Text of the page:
We were hired by the defense to assess the credibility of these extrapolations. Upon review, we found this architect’s analyses contained blatantly bloated advocacy. For example, of the 1,047 readings taken through the vinyl lap siding only 18 measured 20% MC or higher. Further, this architect’s projectwide siding extrapolation was supported by only six test openings (of which, five were taken at only one construction phase of this five-phased, ten-year, multi-contractor project).
Then, perhaps recognizing the absurdity of extrapolating from such limited destructive sampling, he further claimed that a purported window sill flashing deficiency (seen only at three test openings at the adhered masonry stone veneer-clad walls) necessitated re-flashing (with associated cladding remediation) all 9,000 windows at all exterior cladding systems throughout the entire complex.
Even more remarkably, while the architect’s crew had inspected sill flashing at only one of the 5,300 windows at the vinyl-clad walls and, bizarrely, the conditions exposed at this window had not revealed the purported flashing defect, this architect’s fully burdened costing analysis for vinyl siding remediation (not including additionally claimed costs for reflashing these 5,300 windows) still exceeded $5.7 million. Similarly questionable analytical incongruities riddled the firm’s summary report.
We advised our client that these assertions were not consistent with the protocols of ASTM E2128, which advises: “The conclusions and findings from an evaluation must be rationally based on the activities and procedures undertaken and the information acquired, if they are to be considered legitimate and substantiated.”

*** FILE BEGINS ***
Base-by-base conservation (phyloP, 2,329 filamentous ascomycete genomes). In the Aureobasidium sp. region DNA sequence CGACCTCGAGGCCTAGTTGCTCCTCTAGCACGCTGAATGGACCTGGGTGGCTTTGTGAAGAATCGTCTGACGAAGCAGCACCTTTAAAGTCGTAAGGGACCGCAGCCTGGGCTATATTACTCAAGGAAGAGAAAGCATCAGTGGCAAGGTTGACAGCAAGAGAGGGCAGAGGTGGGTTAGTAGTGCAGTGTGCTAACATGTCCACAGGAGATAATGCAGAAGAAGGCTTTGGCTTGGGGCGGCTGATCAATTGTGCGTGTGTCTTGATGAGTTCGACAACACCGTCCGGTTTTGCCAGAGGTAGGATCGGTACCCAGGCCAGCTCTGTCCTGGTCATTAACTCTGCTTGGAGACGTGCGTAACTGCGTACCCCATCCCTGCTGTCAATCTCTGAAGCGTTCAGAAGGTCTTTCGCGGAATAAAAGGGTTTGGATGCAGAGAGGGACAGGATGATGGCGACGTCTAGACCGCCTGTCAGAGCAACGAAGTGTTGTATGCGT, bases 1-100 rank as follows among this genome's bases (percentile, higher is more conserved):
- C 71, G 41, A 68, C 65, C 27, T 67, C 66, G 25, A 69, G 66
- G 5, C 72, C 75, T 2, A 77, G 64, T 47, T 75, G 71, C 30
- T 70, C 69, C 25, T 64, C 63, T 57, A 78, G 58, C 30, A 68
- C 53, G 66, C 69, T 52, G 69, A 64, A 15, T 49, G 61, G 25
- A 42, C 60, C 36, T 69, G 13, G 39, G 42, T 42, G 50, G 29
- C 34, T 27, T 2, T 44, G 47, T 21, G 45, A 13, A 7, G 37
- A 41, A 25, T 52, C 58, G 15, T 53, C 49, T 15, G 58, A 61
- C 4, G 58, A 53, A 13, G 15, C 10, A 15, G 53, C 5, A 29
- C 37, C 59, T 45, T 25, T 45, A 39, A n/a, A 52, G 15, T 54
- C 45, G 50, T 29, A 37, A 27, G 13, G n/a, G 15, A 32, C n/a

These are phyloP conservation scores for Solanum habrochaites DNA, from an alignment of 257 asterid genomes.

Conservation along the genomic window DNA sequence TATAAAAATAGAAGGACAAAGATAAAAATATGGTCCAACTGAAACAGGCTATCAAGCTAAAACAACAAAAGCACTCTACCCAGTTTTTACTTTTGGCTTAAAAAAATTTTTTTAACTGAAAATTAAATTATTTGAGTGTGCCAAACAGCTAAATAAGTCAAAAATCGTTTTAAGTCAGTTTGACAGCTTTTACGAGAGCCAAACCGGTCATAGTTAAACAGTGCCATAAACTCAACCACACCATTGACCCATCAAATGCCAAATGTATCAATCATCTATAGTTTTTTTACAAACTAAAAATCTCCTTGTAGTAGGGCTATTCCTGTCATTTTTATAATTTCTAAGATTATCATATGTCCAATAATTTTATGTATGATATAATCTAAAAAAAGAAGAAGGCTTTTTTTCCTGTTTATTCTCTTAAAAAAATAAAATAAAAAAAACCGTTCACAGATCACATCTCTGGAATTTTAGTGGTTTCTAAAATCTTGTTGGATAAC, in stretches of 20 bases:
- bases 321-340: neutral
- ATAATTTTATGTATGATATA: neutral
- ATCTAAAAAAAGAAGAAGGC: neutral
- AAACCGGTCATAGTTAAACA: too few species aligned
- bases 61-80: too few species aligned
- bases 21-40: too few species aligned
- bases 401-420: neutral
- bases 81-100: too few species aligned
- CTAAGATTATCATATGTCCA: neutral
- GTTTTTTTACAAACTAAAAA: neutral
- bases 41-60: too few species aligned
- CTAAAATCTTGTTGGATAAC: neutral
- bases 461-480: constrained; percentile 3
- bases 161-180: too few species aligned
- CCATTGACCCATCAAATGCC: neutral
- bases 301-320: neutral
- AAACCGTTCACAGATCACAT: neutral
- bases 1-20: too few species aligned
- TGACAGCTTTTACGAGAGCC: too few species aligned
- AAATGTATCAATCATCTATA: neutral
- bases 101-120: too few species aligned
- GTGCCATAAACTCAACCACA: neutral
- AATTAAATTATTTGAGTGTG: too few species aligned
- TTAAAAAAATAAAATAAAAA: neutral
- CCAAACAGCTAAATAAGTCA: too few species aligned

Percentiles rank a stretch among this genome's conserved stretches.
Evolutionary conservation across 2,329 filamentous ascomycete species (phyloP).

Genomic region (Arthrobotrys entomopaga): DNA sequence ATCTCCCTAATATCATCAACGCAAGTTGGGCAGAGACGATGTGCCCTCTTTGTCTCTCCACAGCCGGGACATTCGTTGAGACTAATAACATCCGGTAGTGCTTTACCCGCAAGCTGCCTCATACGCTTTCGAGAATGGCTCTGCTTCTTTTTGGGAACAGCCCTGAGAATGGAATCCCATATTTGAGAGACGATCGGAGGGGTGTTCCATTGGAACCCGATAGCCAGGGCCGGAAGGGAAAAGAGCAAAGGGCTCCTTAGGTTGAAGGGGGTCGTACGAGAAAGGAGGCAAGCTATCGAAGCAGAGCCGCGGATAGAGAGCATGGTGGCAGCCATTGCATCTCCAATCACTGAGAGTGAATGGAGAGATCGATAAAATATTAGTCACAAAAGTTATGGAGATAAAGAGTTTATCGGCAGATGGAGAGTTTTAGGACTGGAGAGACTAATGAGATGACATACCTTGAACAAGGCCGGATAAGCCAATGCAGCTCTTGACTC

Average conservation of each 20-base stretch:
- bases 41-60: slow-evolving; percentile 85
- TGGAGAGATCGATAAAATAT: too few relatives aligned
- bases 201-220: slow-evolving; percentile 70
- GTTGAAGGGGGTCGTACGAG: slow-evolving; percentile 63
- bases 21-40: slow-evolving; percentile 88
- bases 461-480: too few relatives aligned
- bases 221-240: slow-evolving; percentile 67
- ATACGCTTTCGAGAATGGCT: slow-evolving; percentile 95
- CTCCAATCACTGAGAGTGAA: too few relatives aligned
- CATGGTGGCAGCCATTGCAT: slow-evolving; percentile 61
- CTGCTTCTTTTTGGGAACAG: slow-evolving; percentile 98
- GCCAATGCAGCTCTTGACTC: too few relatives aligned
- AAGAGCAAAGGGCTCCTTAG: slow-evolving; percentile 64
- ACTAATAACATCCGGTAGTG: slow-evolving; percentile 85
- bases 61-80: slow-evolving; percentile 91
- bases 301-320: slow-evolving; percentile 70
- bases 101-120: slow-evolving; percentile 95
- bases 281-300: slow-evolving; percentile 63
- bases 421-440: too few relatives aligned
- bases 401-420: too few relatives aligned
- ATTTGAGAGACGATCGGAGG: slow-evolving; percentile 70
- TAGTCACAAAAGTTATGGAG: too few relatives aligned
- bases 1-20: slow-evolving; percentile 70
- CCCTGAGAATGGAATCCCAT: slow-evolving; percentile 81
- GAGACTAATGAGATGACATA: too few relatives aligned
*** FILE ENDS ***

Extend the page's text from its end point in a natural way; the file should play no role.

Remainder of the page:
We further reported: “(F)or their findings to be considered substantive, building envelope professionals must avoid any degree of biased advocacy that hides, distorts, or selectively interprets the collected data. An absolute cornerstone of the qualitative survey process is the credibility of the researcher. The trustworthiness of the qualitative analysis corresponds directly to the trustworthiness and demonstrated competence of the investigator.”
Consider a 31-building condominium complex in Jacksonville, Florida. The homeowners’ association hired a respected local engineering firm to carried out a building enclosure investigation relying upon multiple industry standards, including ASTM E2128, ASTM E2266 (Standard Guide for Design and Construction of Low-Rise Frame Building Wall Systems to Resist Water Intrusion), and ASTM E2018 (Standard Guide for Property Condition Assessments: Baseline Property Condition Assessment Process).
During our later review, we found this engineer’s building enclosure assessment process to have been consistent with the investigative and evaluative protocols of ASTM E2128. As has become increasingly common, the defense elected to do no destructive testing of their own, instead hiring a statistics professor from an Arizona university who opined that plaintiff expert’s analyses were not valid because the qualitative investigaton had not been carried in conformance with the protocols of “hierarchical statistical analysis” (commonly used for clinical trials that evaluate the efficacies of medical or educational treatments).
We were commissioned to explain to the court the irrationality of this defense statistician’s assertions, which we demonstrated were founded upon logical fallacies and associated circular reasoning that served to thoroughly discredit the professor’s analyses. Like most statisticians who wander blindly into the defects litigation arena, a freely admitted lack of practical construction knowledge or experience had not constrained the professor from confidently opining: